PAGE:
[RS] Turned out two--both Bill Hardie and Hector through that. Let's come to you now Harry. You knew more of the fireside ceilidh atmosphere with Hector, with many a session with him. Where did you meet him and what was the greatness of the man?

[HS] Well I came across Hector first of all in the Webster Auditorium in King Street. George Webster you know how he was employed in the old Do' School

[RS] We have his daughter here--Poppy.

[HS] Indeed! I know, I noticed Poppy in the audience. In fact I threw it out to the Buchan Heritage Society it might be a jolly good idea to have a similar concert for George Webster.

[RS] Let's get over with this one. Come on.

[HS] Well in any case I heard Hector play there you see. Although I didn't meet him late fifties, I met him early sixties and we very quickly established a very firm, lasting friendship. Both he and his wife, and my own wife and myself formed a very mobile quartet going to all places of pilgrimage for violinists like Dunkeld, Fochabers and so on. But we went forth on Aberdeen on many occasions socially and Hector was always at his best on these occasions of course, just with a smallish group of appreciative people. And he really performed excellently.

[RS] What was Hector's best--what was the greatness of the man?

[HS] Well, I think he was a romantic of course, he was always looking back to the golden age of fiddle playing, you know the mid eighteenth to the end of the nineteenth centuries. I think having being born in the Fyvie castle precincts he likened himself in a way to the Gows, to the Gows and to Marshall who were patronised by the people of these eh, Blair Castle and Fochabers Castle. I think Hector saw a parallel between him and them in that respect you see. As you know
yourself both of you, his technical abilities were more than adequate. They were excellent eh, even Menuhin when Hector finally met him at Blair Castle wondered about the wonderful bow arm he had you see. And another thing about Hector he was very emotional. I don't think you can play a slow air as Hector did without really feeling the tune. I think he really did, I can quote for example the like of Nameless Lassie and Chapel ?? and Auld Robin Grey.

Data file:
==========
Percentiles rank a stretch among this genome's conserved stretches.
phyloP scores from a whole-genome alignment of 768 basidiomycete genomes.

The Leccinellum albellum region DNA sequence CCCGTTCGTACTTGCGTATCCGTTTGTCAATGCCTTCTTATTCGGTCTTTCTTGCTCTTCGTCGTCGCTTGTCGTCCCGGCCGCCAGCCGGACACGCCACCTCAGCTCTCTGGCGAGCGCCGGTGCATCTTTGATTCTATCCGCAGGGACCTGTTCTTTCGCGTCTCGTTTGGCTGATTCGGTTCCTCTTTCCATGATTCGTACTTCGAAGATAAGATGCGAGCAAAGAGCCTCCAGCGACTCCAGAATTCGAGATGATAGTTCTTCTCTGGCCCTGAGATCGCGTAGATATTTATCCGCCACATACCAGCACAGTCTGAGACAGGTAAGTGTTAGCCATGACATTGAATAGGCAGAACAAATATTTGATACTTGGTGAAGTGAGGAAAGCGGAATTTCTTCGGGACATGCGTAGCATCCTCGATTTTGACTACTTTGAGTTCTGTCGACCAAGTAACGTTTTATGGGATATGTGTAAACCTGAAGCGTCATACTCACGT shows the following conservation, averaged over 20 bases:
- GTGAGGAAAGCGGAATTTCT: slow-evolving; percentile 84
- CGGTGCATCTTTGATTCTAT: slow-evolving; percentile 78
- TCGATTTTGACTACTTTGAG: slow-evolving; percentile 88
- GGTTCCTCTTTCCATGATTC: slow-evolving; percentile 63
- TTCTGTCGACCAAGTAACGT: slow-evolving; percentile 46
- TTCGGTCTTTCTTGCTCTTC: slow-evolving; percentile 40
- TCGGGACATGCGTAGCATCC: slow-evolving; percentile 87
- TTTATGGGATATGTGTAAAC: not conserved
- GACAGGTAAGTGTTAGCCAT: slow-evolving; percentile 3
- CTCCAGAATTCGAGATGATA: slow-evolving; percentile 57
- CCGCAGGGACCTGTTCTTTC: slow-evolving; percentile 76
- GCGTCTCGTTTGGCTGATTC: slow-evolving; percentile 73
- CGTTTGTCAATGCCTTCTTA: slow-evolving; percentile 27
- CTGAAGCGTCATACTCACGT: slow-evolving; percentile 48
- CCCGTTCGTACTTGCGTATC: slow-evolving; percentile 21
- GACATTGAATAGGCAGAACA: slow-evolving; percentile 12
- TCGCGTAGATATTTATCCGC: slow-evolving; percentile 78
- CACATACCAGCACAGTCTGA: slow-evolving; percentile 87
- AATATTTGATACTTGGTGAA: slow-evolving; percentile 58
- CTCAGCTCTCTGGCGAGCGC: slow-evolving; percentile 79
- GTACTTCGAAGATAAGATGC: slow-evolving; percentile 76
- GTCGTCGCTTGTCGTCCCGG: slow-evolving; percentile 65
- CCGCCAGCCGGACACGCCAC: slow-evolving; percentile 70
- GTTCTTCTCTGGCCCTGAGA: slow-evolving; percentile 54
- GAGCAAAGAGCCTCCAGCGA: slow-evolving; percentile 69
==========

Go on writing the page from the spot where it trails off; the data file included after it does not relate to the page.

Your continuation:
[RS] Played differently every time he played it possibly?

[HS] No Robbie, that's not right. But always impeccably. When Hector played it was a definitive rendering, you felt that that canna be bettered you know. And I'm sure you felt the same.

[JJ] Absolutely, I agree entirely.

[RS] One sentence from each of you then. There is the definitive version. But what made the definitive version, but what made the finished version. Was it the bowing? What did he have in there that was ready to come out?

[JJ] well he had a strong personality you know Hector and I think this showed in his playing. When he was really warmed up he could get this fire into his playing and he, you could hear him playing for example, Largo's Fairy Dance. And when he's got going you know the variations are just brilliantly played, just absolutely brilliant.

[RS] Harry, one last sentence from you, and you've mentioned the bowing. Just, just something else, I mean he was in your eyes, he was up that wee step further than anyone else.

[HS] Oh yes, there's no doubt about it. His playing, the finished product from Hector was different from any other fiddler I've heard, no matter how technically brilliant that other player is, Hector had something special. I think it was the feel for the music of course. That would have come he would have told you from his father, his grandfather. And were all high class players.

[JJ] His grandfather was taught by a pupil of Neil Gow.

[RS] And he felt that coming through the line John?

[JJ] Oh yes, oh definitely he had that affinity for Gow music, Perth music.

[RS] Gentlemen thank you very much indeed, John Junor and Harry Smith. Thank you very much. [applause]. Thank you very much. What a nice way to put a platform up for Hector and now we introduce through another line, but again, complimentary line surely, we have the fine line of Hardie fiddlers throughout the generation here in the North East as we had with Hector carrying on that line, maybe more fragmented than the Hardie line. But we are delighted to welcome tonight from that Hardie line, all the way up from Edinburgh to play for us tonight, Mary Milne will be on piano--Mary are you there? On piano, Mary Milne of Banchory and Alasdair Hardie on fiddle [applause].

08 and 09
[RS] As Alasdair gets the bow organised, the tuning organised. He's going to start with Coilsfield House, followed by Whistle ower the Lave o't and then from mentioned in the poem in fact the East Neuk o Fife.

[Alasdair Hardie plays two sets]

[RS] Well played Alasdair Hardie there, with Mary Milne on piano. The Wind on the Heath some people recognised, I think that comes into the second set that Alasdair played and there's a new cassette out of Duncan Chisholm of Inverness with the tune properly named as 'High the Cooper' but eh, Wind on the Heath was adapted by Alec Sim I think you older people will tell me, adapted by Alec as conductor of Aberdeen Strathspey and Reel Society and became known as Wind on the Heath. Well done Alasdair Hardie.